Wednesday, November 10, 2010

House Democrats support fed,
urge more fiscal stimulus

"The definition of insanity is doing the same thing over and over and expecting different results."

Here we go again ... and of course Barney Frank is involved ...

From Michael R. Crittenden and Luca Di Leo of The Wall Street Journal on Nov. 10:
The Federal Reserve’s plan to goose the U.S. economy by buying more bonds is welcome and should be matched with fiscal measures, two top House Democrats said Wednesday, though such a move is unlikely.

Offering their support for the Fed’s step following harsh criticism at home and abroad, Reps. Barney Frank (D., Mass.) and Sander Levin (D., Mich.) said they were encouraged by the central bank’s suggestion it stands ready to do more.

The Fed Nov. 3 said it would buy $600 billion of U.S. Treasurys over the next eight months — after having purchased $1.75 trillion in mortgage and government bonds to fight the financial crisis — to try and lift a weak economy in which unemployment remains stuck close to 10%. The step was attacked by Republicans at home, who warned it could spark high inflation and asset bubbles. Foreign government officials from Germany to Japan, who fear it will hurt their export-driven economies by making the U.S. dollar cheaper, also criticized the move.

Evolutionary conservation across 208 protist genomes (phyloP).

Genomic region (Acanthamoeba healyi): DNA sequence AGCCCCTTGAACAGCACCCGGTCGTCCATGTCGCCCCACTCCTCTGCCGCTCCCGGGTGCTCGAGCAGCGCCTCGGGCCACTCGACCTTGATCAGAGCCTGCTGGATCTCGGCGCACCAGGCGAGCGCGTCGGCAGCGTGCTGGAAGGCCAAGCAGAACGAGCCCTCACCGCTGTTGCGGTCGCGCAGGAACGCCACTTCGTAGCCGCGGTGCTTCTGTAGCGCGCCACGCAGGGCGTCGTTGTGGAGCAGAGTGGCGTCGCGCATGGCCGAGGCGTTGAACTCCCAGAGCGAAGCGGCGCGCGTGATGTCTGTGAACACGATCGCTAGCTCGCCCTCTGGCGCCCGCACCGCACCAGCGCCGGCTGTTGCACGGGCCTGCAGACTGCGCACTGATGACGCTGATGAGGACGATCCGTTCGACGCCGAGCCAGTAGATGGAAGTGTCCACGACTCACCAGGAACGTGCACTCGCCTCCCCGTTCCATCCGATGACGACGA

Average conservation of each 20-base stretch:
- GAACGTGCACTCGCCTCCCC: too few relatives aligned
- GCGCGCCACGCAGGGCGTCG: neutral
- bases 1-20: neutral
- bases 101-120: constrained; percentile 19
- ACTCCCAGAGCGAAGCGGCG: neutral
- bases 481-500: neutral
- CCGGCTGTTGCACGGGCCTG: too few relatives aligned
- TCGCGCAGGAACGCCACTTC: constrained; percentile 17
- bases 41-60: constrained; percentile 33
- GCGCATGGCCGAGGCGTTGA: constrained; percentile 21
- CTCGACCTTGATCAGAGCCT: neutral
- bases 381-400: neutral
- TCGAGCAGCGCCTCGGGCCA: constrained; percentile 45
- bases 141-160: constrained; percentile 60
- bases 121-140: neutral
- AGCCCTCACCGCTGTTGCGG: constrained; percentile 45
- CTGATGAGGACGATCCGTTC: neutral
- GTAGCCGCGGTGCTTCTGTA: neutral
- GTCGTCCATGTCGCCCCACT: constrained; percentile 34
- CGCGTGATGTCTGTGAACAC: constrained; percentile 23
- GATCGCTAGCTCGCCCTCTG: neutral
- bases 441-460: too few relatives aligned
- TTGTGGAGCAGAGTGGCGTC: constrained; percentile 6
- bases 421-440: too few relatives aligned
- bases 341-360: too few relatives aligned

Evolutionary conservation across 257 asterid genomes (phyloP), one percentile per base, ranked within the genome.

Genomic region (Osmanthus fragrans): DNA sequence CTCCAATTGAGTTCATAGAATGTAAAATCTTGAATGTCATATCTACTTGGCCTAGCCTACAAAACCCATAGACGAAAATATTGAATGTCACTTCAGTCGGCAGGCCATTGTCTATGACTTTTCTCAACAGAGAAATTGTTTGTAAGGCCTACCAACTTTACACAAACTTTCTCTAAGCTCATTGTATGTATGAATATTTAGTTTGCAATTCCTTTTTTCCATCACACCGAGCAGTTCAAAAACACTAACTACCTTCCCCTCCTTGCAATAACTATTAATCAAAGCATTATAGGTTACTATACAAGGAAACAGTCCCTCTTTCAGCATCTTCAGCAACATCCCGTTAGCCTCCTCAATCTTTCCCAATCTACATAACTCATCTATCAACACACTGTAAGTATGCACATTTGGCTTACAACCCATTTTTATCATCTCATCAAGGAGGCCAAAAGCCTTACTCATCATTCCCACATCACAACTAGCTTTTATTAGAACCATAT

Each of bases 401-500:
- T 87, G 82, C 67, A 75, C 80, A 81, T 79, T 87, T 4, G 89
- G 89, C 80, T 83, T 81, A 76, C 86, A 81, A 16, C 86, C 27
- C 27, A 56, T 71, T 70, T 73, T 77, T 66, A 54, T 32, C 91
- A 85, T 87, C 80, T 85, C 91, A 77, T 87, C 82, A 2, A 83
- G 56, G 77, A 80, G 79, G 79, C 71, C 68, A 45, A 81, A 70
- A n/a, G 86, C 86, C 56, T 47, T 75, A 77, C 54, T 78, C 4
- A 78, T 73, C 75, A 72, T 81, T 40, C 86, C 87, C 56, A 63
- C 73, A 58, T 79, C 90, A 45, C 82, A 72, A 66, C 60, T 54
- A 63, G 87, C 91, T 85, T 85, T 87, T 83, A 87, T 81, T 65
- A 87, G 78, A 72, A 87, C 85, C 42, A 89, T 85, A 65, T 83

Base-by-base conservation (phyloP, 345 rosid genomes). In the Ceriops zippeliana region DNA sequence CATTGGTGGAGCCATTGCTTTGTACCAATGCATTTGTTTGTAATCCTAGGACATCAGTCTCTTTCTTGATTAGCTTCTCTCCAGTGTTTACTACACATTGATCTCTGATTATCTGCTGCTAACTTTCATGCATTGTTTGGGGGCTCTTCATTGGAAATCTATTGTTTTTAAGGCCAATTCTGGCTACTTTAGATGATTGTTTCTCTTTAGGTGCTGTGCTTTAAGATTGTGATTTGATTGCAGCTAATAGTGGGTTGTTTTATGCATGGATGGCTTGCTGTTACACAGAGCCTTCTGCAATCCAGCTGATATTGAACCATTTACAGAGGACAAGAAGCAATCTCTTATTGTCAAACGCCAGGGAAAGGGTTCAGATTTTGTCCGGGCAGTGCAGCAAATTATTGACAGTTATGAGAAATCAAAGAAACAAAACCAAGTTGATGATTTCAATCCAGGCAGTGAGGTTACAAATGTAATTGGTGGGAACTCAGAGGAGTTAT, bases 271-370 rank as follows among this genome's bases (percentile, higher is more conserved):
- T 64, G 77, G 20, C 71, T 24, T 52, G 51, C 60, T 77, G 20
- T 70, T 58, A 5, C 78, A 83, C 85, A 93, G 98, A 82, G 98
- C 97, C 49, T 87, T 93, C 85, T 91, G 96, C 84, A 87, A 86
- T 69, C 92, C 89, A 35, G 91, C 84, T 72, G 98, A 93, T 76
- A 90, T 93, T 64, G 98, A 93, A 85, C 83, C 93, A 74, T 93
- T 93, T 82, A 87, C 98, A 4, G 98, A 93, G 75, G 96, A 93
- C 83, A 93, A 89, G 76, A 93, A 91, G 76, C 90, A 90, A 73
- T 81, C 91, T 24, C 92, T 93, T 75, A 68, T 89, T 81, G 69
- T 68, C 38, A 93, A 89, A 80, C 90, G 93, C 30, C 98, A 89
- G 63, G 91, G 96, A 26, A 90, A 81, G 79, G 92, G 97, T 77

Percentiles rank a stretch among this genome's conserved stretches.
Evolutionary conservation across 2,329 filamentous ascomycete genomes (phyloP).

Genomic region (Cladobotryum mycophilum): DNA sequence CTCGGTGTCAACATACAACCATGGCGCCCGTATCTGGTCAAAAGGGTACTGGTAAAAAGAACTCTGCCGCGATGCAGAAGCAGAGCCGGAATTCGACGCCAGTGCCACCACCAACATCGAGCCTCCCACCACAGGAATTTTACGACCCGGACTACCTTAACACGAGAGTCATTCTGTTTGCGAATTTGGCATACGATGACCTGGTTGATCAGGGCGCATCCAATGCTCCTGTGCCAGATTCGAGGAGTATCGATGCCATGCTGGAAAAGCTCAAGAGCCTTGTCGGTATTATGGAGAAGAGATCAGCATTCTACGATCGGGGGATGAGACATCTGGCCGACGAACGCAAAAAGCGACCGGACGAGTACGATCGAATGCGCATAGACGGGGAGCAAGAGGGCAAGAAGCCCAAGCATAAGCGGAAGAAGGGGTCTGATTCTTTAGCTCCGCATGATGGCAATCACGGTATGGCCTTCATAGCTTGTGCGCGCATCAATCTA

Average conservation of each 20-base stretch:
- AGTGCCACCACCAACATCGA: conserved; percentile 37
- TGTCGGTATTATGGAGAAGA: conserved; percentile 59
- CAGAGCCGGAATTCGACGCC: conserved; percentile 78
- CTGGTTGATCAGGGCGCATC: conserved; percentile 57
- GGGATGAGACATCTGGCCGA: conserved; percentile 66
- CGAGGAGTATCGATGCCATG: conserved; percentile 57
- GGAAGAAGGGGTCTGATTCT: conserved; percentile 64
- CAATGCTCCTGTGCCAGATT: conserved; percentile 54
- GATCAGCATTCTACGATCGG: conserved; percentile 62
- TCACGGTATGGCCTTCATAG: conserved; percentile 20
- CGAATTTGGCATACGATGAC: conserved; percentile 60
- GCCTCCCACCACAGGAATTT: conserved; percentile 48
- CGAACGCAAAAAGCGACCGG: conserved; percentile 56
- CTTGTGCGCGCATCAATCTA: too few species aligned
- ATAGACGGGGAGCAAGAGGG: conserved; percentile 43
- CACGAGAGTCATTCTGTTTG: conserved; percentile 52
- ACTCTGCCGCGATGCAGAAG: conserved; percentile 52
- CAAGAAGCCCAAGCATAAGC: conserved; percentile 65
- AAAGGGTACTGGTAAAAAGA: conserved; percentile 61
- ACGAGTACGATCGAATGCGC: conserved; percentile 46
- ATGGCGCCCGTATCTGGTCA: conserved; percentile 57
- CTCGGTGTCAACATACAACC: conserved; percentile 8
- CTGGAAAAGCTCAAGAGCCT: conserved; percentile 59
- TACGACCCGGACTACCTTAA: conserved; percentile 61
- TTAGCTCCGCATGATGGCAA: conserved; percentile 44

The two House Democrats, who currently chair the powerful Financial Services and Ways and Means committees, insisted the Fed alone can’t solve the lingering problems of high unemployment and slow recovery from the recent financial crisis.

“Monetary policy alone is insufficient to the task of reducing unemployment on a rapid timetable. Fiscal policy still has a critical role to play,” Frank and Levin said.

The two said they would urge fellow lawmakers to take additional steps, though they acknowledged “it unfortunately appears unlikely that Congress will do so.”

Fed Chairman Ben Bernanke has indicated he would favor fiscal stimulus to boost the economy in the short run, as long as a plan is soon put in place to reduce the high U.S. budget deficit further down the road.


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